“Charley was a wonderful man, as well as a gifted community and issues organizer. He took no personal credit for the myriad of local, state or national organizations, projects and campaigns he worked for over the decades,” remembers former BSEC leader, Lisel Burns. Charley Horwitz left his

Charley Horwitz left his hometown of Chicago for Mississippi in 1964. For the next nine years he worked for the SNC Freedom Fund, the Delta Ministry of the National Council of Churches and organized local chapters of the ACLU. “I regard my work there as the most significant and enriching experience of my life,” Charley wrote in 1985.

“I regard my work there as the most significant and enriching experience of my life,” Charley wrote in 1985. While in Mississippi, Charley met and married Carol Hinds, a teacher and activist, and together they raised two daughters, Rebecca and Allison. In 1974 the family moved north where Charley continued his legal work eventually becoming lead-counsel with the New York State Department of Labor enforcing the garment industry sweatshop laws, minimum wage and related employment laws.

In addition to being President of BSEC Board of Trustees (1997-2003), Chair of its Ethical Action Committee, on the National Board of Fonkoze USA (a micro-credit bank in Haiti), he served on the Executive Committee of the Brooklyn Parents for Peace and its Israel-
Palestine Committee. In 2005, he organized a group of civil rights leaders to visit the occupied territories in Gaza and provide “report backs” to congregations and community organizations in the NY metro area.

“When Charley and I visited Gaza in 2005, we were horrified to see what oppressive  conditions were being carried out by the Israeli Government,” shares Carol Horwitz. “I know Charley is with me as I oppose the bigotry and oppression of US and Israeli policies through my work with the Jewish Voice for Peace.”

An Event for Activists, Organizers and Scholars

On Sunday, May 7, 2017 at 53 Prospect Park West, the Brooklyn Society for Ethical Culture will honor the leadership of two great civil rights organizers – Charley Horwitz and W.E.B. Du Bois – and invites the community to join in a day long conversation to learn from them and each other as we “level up” and prepare to take on the challenges of today.  We will also enjoy a Haitian Kermesse with food, crafts, music and dance throughout the day.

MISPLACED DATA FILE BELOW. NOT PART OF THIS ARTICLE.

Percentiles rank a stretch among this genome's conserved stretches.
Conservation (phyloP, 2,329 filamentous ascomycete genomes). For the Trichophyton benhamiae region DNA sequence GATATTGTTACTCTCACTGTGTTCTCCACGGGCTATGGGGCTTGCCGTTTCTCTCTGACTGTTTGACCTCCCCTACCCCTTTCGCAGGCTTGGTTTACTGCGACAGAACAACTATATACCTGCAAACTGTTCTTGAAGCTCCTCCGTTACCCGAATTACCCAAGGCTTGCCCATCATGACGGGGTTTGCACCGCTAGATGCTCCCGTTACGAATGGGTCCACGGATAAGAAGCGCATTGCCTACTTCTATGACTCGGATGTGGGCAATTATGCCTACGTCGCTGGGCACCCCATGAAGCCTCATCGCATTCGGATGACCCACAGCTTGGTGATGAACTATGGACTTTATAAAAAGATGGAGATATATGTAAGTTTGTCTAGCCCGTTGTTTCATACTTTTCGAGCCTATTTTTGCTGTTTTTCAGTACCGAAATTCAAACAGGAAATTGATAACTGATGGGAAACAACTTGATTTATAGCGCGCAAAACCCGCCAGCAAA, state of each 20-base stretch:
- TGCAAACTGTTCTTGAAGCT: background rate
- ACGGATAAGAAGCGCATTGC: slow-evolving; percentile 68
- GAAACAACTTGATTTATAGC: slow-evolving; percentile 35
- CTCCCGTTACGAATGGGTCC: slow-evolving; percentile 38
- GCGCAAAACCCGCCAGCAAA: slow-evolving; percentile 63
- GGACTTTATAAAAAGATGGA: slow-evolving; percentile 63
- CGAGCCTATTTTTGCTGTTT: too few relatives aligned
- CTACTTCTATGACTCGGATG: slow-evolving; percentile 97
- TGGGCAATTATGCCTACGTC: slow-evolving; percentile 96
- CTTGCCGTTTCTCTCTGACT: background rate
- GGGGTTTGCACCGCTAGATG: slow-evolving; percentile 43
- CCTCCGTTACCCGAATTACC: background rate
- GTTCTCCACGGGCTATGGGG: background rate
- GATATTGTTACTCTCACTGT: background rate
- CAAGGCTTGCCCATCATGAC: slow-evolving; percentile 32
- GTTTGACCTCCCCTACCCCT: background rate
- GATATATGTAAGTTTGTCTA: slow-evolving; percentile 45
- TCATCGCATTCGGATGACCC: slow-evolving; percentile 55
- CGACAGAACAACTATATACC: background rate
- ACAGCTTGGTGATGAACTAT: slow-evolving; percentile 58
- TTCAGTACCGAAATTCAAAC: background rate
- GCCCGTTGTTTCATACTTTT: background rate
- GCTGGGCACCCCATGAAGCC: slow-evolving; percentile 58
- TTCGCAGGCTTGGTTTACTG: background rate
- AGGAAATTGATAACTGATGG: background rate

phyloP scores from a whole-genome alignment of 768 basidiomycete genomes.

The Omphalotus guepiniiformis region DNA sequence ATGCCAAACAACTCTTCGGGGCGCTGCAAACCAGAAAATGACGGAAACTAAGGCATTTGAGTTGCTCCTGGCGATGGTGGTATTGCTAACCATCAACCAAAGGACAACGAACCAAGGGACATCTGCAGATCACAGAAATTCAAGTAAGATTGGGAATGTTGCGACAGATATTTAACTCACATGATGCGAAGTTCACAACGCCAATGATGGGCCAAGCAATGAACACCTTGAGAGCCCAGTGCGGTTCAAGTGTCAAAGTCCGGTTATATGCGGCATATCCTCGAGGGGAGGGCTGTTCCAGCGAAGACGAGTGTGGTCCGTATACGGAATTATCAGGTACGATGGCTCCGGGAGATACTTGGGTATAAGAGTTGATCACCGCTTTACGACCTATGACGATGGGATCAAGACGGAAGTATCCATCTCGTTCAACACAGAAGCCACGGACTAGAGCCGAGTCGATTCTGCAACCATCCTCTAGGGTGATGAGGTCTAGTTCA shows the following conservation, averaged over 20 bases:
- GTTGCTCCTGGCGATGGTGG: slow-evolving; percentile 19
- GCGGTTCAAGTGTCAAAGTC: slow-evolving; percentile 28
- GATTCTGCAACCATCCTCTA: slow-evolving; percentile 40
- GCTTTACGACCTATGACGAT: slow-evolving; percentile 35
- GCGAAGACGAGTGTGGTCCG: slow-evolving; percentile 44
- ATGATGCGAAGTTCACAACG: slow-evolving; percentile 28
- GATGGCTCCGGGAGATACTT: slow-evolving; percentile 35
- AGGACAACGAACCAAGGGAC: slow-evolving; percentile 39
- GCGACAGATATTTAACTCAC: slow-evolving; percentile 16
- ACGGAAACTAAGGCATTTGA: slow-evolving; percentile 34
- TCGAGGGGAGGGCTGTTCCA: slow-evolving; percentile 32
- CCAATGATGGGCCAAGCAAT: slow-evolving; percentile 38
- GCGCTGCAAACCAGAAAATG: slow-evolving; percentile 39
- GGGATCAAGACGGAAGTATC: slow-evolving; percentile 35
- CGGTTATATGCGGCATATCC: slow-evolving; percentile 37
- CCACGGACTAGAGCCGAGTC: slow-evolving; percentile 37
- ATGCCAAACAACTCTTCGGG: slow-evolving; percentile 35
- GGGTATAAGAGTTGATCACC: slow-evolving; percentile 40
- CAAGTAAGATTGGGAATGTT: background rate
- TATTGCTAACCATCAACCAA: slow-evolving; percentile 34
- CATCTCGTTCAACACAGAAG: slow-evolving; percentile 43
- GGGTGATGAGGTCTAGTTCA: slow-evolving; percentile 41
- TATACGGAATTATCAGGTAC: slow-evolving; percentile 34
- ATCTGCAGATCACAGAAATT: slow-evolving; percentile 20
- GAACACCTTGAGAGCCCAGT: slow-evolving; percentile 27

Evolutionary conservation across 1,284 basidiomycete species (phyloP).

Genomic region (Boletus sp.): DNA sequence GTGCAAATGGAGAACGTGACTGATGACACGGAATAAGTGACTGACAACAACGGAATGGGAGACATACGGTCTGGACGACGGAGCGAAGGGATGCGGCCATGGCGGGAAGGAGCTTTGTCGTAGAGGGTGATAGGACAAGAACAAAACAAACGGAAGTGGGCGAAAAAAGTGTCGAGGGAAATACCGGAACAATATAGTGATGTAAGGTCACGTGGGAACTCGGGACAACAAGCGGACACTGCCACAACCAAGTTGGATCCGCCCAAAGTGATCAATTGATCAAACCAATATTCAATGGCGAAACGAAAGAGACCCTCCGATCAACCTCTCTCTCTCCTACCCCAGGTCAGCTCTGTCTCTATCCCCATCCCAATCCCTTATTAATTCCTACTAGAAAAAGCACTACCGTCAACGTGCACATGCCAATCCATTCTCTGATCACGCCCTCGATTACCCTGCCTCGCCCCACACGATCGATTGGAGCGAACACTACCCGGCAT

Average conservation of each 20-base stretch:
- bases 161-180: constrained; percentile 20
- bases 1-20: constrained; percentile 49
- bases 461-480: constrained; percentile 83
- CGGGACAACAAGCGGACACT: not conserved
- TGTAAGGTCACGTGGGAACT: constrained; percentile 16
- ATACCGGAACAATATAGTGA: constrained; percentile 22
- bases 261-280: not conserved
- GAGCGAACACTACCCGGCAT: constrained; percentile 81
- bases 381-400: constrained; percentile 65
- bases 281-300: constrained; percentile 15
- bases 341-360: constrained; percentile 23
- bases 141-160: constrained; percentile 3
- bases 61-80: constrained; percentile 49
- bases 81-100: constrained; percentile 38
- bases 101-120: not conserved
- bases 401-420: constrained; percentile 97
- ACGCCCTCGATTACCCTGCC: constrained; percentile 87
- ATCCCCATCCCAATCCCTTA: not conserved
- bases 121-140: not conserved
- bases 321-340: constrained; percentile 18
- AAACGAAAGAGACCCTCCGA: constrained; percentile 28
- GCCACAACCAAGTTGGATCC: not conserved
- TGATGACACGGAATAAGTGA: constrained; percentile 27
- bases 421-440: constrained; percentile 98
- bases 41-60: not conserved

Please join us in supporting this important work by becoming a sponsor of The Journal to Honor Activists, Organizers and Scholars ( please use the form below for the donation and sponsorship)

The Charley Horwitz Memorial Platform:  11am – 12:30pm
This Memorial Platform is held to honor the life and work of a devoted community organizer, civil rights’ activist, labor lawyer and international humanitarian. Charley Horwitz moved to Mississippi from Chicago in 1964 to work for the Student Nonviolent Coordinating Committee, the Council of Federated Organizations and the Delta Ministry of the National Council of Churches. He was President of the Board of Trustees at Brooklyn Society for Ethical Culture and Chair of its Ethical Action Committee. Charley also served on the Executive Committee of Brooklyn for Peace and initiated the Israel/Palestine Committee after he and several SNCC organizers visited the Palestine occupied territories in Gaza in 2005.

Featured Speaker: Aldon Morris is the Leon Forrest Professor of Sociology at Northwestern University and the author of The Scholar Denied where he argues that W.E.B. Du Bois was the founder of modern America sociology and that his contributions to the field were suppressed for decades due to institutional racism.  Born in Tutwiler, Mississippi, Morris experienced Jim Crow racism and segregation and the lynching of 14-year old Emmett Till. 

Haitian Kermesse: 12 – 7pm
Featuring arts, crafts, food vendors, musicians and entertainers, the Kermesse will include Haitian organizations like Fonkoze US, Neges Foundation and Greenhaiti. Musicians and entertainers sourced through the Haiti Cultural Exchange.

“Stepping Up Our Organizing Skills” — a teach-in and awards program:  2 – 4pm
Co-hosted with The Du Bois Bunche Center for Public Policy as an open session to honor activists, organizers and scholars. The DuBois Bunche Center was founded at Medgar Evers College to empower and cultivate the work of the next generation of scholar activists dedicated to solving the challenges confronting urban communities in the USA and throughout the African Diaspora. 

 

Donate or Sponsor:

Pictures from Families Celebrate Africa – A MLK Event

We celebrated Martin Luther King Jr’s Day celebrating our community’s diversity and talents. More than ever, it was a good time to honor the cultural richness of our country and the power of peaceful action. A huge thanks to all who helped make this event so successful. All people who worked hard to put it together, the amazing volunteers who welcomed everyone with a smile and with willing helping hands, and all who came with their families to share this event with us.
Check out some of the pictures of the event below: